“Excuse me, is this seat taken?” he asks in a well-mannered voice.

Boobala gets annoyed as she really didn’t want him or anyone at her table. She responds sarcastically, “Do you see a reserve sign?”

“Why no,” stutters Irving, taken aback by her response.

Boobala looks Irving over, amused at his outfit, though she has to admit he is kind of cute. He is meticulously groomed. His grey hair looks refreshingly healthy. He is clean-shaven face with a thin mustache. She likes the sound of his voice and the scent of his cologne.

“Not bad, Not bad for an old guy,” she thinks.

“So vat are you waiting for, go ahead and park your Tuchis.”

Irving pulls out the chair and sits at the table with Boobala. “Thank you, Thank you,” says Irving.

Boobala snaps at him, “Alright already, stop with the thanks. You’re giving me a headache.”

Irving turns to Boobala and introduces himself, “My name is Irving Levy. May I inquire, what is yours?”

“Boobala Finkenberg Darling.”

“Darling,That’s not a Jewish name, is it? Irving asks.

Boobala gets pissed by his many questions. She snaps at him with an edge in her voice “Vat, are you writing a book? You ask about my private life. I don’t know you? My husband was English and he was a lazy bum. He beat me up and made my life very unhappy. It was a loveless marriage of seventeen years. Because he couldn’t hold down a job, we ended up living with his Uncle Jake throughout our marriage. We lived through bad times where even a penny was considered money. I worked, and he stole my paychecks to gamble. Harry died from a heart attack at age 36 because he owed money to a loan shark who was going to slice him up. I should have listened to my mother, she did not like him, but I was so young and so in love, I eloped with him. My parents were very wealthy, they owned a top of the line clothing business in Brooklyn, but they disinherited me when I eloped with Harry. Guess what, I didn’t even pay for this trip, I won it. There you go, my whole life in a nutshell!” Boobala quickly puts her hand to her mouth, shocked by what she just said to a total stranger. It slid out like oil over water. She felt embarrassed, wanting the ground to open up and swallow her. She hoped the ladies at the other table hadn’t heard. What was there about this man, that made her feel so instantly comfortable that she blurted out her whole life to him?

Irving looked at Boobala with compassion and adoring eyes, “The world is beautiful Boobala, but it’s the people who make it ugly.” He was mesmerized by this feisty woman. For the first time in many years, he believed that he was in love. His hazel eyes glowed as he continued to talk to Boobala.

‘What a charming smile,’ she thought, as she looked at his face. ‘Nice dental work. At least his breath doesn’t smell, and there are no hairs popping out of his ears and nose.’

“I see you are a nice Jewish woman. Do you speak Yiddish?” Irving asked.

“How could you tell I’m Jewish?

Irving points to her chest, “You’re wearing a button that says: “Kiss me I’m Jewish”, plus it’s written all over you.” Boobala looks down at her chest, smiling as she remembers Myrtle pinning the button on her. She could still hear Myrtle laughing and saying: “Here Boobala, an attention grabber. It will be a great conversation piece to help you meet someone. Mazel Tov!” she had said as she hugged her beloved friend good-bye.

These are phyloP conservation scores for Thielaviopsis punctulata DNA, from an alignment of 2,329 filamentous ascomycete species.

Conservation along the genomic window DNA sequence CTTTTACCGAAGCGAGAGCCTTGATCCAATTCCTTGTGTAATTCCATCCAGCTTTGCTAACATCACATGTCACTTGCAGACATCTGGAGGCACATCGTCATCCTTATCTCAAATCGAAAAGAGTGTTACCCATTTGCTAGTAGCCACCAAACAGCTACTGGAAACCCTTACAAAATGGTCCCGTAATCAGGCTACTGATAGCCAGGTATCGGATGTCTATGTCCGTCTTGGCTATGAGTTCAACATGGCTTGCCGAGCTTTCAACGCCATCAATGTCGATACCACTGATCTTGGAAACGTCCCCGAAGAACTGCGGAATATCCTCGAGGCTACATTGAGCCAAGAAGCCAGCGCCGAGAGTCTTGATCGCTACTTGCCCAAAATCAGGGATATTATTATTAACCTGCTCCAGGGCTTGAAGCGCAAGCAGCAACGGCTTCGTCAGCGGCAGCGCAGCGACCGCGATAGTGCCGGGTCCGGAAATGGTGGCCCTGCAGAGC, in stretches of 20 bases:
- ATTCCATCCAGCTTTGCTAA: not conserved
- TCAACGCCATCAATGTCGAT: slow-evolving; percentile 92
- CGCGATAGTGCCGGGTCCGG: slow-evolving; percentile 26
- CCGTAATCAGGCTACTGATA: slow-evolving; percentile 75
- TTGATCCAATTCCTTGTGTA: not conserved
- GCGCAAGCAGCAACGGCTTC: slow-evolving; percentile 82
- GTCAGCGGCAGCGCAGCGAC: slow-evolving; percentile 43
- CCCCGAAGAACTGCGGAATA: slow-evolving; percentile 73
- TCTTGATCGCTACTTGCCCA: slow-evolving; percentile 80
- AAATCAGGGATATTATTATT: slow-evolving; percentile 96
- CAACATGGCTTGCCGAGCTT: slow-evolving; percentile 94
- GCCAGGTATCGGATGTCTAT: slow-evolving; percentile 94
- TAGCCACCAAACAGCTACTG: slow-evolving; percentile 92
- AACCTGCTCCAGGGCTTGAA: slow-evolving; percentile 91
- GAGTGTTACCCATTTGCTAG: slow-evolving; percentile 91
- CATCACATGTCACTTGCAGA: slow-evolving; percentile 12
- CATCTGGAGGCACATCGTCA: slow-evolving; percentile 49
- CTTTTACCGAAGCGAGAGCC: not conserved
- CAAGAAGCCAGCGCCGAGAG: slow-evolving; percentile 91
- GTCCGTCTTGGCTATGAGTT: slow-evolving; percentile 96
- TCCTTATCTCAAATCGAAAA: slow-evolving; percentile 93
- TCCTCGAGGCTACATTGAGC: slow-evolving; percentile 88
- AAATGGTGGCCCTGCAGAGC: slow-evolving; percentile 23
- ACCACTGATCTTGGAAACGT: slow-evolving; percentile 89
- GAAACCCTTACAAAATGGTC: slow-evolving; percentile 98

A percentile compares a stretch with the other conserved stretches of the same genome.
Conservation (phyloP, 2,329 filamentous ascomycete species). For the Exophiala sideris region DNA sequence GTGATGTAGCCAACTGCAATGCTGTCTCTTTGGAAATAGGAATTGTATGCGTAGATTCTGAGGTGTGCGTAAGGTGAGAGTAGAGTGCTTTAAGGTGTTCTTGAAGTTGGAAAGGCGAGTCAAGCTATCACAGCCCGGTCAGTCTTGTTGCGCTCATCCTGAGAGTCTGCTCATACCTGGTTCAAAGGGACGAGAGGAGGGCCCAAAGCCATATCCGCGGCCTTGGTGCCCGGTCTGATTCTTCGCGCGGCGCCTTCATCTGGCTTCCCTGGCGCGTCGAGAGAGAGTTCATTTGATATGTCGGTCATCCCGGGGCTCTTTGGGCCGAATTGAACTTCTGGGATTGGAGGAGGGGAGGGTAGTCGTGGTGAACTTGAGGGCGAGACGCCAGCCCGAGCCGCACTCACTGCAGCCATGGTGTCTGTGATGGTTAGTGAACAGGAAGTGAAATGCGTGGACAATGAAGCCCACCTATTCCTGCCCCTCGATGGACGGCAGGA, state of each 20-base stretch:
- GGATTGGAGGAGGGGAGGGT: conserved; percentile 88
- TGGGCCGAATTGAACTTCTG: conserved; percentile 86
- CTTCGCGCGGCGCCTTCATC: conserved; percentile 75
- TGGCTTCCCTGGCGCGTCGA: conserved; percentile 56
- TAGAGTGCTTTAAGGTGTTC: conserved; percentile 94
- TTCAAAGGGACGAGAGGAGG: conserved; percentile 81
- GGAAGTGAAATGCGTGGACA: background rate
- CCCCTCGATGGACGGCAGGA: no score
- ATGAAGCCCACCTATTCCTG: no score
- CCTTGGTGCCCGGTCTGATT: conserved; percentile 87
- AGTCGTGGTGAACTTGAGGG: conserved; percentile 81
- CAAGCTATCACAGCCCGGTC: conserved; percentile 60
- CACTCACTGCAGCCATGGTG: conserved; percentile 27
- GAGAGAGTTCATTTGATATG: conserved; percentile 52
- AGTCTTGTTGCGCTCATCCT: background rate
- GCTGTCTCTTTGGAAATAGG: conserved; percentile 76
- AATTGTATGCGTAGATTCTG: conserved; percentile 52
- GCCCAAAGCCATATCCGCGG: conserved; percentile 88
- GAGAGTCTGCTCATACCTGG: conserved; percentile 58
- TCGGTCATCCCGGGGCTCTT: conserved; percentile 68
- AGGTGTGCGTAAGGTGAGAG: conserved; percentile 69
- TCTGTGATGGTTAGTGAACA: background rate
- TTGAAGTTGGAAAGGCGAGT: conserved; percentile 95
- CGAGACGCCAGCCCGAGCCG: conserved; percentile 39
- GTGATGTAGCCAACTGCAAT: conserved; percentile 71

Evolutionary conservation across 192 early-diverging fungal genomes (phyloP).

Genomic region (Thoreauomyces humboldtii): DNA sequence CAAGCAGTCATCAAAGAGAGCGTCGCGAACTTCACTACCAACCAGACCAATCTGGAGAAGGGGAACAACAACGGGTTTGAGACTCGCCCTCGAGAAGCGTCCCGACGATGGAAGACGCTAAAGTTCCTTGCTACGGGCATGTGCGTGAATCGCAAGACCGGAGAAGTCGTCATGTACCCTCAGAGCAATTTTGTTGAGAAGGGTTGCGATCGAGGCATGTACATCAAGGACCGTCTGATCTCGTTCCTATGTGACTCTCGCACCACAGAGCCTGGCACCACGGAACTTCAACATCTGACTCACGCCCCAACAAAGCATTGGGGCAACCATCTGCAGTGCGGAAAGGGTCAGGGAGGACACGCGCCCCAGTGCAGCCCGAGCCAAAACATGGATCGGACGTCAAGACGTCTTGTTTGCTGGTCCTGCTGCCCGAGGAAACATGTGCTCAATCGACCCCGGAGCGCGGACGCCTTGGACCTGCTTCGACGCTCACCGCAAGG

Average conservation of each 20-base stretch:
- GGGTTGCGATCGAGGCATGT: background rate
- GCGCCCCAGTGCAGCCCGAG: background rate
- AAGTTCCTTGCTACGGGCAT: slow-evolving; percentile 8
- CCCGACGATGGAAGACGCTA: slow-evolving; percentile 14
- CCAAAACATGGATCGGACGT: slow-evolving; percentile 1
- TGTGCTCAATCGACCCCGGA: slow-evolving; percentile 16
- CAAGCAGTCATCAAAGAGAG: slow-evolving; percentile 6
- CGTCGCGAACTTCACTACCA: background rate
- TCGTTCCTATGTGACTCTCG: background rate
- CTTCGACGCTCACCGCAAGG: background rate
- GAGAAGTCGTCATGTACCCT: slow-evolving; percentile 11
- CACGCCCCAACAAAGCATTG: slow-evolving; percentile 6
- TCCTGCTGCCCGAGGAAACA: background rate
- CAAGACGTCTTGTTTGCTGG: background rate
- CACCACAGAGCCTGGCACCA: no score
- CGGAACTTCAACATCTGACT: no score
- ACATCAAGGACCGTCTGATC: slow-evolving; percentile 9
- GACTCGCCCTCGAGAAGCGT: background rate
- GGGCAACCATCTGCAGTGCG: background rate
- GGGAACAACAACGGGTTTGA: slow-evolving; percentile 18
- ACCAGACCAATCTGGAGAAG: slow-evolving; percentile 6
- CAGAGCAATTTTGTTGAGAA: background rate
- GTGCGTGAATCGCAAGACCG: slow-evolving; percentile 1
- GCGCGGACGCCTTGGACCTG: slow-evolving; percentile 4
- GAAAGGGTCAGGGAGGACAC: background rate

Irving continued to speak, “Besides, you remind me of my ‘Libe Mameleh’.” (Yiddish term: beloved mother). He takes a large handkerchief out and wipes away tears and blows his nose, putting the handkerchief back into his pocket.

After clearing his throat he asks, “So tell me, did you remarry?

Boobala answers curtly as usual. “Would I be here alone, if I was married?”

“Sorry, I was not thinking. Just trying to make small conversation.” he responded.

Boobala, now irritated, continues to indulge in her meal. She suddenly pauses for a moment to let out a belch, and says to Irving “Pass me a roll and the salt shaker please, and wipe your chin, you’re dribbling. “

After she finishes, she gets up abruptly and leaves the dining room area to go back to her cabin, stopping to purchase a ticket for the land cruise. Irving, on the other hand, is so smitten by Cupid’s arrow that he follows her like a lost puppy dog. Boobala stops at the photographer’s section to admire the pictures taken when the passengers boarded the Empress Carinthia. She remembers her rough ordeal and exclaims, “They didn’t even take my picture. I don’t see it here.”

She turns around and sees Irving behind her. ‘No way on earth he can be my prince charming. Those outfits and the quad cane have to go.’ She is starting to get annoyed and avoids him constantly to the point of rudeness. No matter how much he is insulted, he always shuffles his way back to her.

Every day they would meet in the dining room. Boobala started to relax her guard and warm up to him as they got to know each other better. She was starting to expect him to show up. She really began to like him. Actually, Irving had a terrific sense of humor, which Boobala instantly adored. He became enraptured with her smile. He was a man in love, and she was the woman he wanted to marry. He would wait for Captain’s night to propose to her.

My, my, what will happen next. Will Boobala accept Irving as her Prince Charming? Has Boobala found true love? Will Boobala finally get a fairy tale ending in her troubled life. You can only find out by reading part 3.